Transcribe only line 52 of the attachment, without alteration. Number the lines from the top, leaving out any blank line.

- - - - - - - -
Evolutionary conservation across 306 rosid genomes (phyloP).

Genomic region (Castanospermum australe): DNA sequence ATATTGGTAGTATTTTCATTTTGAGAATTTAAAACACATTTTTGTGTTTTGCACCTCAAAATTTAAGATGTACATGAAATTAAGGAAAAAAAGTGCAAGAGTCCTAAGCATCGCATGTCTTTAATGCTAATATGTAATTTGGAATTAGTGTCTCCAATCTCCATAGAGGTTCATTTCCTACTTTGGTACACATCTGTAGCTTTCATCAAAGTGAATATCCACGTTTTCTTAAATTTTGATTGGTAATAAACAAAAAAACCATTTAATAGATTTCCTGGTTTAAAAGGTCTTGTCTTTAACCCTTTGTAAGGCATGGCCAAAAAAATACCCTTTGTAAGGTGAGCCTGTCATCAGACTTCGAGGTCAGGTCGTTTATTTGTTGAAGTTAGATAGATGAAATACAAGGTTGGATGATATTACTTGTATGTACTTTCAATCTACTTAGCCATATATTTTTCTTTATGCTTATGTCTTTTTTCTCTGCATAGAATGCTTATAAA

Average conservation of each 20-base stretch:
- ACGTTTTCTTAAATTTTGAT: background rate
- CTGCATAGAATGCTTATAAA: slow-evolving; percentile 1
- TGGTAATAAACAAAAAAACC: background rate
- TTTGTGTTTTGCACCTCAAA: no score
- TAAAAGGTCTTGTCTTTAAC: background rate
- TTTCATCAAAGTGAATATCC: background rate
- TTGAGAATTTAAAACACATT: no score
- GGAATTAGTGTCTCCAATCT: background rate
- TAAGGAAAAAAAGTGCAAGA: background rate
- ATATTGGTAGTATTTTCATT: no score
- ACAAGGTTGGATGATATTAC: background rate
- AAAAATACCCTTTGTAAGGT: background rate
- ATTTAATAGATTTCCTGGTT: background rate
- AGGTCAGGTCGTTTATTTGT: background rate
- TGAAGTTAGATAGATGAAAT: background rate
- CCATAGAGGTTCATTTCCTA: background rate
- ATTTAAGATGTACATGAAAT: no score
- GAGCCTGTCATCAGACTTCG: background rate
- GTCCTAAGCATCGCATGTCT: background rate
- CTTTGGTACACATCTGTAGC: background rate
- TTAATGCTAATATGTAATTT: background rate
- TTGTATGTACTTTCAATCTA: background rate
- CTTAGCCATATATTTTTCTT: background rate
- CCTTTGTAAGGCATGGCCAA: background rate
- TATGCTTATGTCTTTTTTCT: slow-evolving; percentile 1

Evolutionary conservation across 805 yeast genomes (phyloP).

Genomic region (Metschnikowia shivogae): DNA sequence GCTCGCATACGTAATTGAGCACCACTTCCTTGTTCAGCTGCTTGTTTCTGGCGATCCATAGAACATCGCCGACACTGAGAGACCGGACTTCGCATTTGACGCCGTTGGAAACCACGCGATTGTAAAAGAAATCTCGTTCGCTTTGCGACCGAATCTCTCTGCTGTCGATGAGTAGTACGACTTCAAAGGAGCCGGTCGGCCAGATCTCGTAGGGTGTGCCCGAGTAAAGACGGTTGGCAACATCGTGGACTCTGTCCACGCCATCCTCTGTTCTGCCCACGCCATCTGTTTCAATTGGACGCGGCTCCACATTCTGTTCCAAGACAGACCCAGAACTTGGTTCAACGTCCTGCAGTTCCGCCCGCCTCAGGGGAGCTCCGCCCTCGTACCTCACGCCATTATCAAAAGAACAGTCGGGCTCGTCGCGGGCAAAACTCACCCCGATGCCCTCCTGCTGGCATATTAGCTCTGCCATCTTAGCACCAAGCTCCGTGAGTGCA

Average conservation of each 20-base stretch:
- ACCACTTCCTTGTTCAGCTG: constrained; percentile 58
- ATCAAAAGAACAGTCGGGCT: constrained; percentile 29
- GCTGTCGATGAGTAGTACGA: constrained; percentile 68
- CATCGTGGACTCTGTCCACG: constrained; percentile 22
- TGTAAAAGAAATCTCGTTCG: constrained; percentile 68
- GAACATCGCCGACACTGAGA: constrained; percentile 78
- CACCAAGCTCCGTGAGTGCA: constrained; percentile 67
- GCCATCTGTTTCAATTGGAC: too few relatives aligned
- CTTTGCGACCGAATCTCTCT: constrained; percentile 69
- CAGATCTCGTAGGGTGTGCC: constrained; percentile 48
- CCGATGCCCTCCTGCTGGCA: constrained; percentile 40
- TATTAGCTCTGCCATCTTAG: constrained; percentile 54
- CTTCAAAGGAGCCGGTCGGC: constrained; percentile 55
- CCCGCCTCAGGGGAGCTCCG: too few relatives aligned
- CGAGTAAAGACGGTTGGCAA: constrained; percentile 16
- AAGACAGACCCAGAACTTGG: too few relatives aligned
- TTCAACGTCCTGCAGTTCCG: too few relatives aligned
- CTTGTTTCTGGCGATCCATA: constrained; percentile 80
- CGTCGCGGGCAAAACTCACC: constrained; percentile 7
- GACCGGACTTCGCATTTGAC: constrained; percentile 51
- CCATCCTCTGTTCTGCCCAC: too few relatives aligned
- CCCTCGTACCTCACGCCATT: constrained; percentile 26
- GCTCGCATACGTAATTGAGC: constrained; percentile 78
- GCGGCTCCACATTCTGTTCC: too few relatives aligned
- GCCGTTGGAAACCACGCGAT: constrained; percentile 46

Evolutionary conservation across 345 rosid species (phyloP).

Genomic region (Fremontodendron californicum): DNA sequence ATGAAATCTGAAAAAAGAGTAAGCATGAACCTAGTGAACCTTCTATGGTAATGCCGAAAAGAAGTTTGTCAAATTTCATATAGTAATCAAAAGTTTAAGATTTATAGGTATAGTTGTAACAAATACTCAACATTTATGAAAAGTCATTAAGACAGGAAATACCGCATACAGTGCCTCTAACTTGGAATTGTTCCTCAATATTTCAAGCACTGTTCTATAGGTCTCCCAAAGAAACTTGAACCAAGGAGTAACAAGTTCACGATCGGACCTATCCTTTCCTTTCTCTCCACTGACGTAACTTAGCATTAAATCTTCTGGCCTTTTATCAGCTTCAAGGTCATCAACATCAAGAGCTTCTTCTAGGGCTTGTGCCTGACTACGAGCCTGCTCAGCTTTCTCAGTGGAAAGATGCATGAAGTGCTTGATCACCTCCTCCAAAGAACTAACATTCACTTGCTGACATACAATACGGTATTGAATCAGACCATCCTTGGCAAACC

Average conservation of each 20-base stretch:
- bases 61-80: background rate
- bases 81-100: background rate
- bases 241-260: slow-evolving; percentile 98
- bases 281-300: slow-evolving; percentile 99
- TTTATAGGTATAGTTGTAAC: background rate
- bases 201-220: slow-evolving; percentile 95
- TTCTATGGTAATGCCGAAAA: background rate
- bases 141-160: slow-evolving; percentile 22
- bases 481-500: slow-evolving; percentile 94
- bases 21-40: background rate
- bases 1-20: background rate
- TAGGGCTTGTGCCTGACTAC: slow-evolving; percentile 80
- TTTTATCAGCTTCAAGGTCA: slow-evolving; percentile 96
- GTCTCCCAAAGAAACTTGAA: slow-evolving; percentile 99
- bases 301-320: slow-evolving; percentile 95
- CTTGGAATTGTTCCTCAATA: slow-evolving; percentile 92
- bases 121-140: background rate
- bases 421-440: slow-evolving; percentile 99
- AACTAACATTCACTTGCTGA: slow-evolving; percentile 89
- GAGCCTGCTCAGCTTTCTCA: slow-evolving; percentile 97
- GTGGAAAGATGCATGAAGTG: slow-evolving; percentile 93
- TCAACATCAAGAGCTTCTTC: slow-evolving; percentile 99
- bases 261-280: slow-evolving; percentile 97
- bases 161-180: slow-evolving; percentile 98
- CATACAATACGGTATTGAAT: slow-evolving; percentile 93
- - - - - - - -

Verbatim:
- CCATCCTCTGTTCTGCCCAC: too few relatives aligned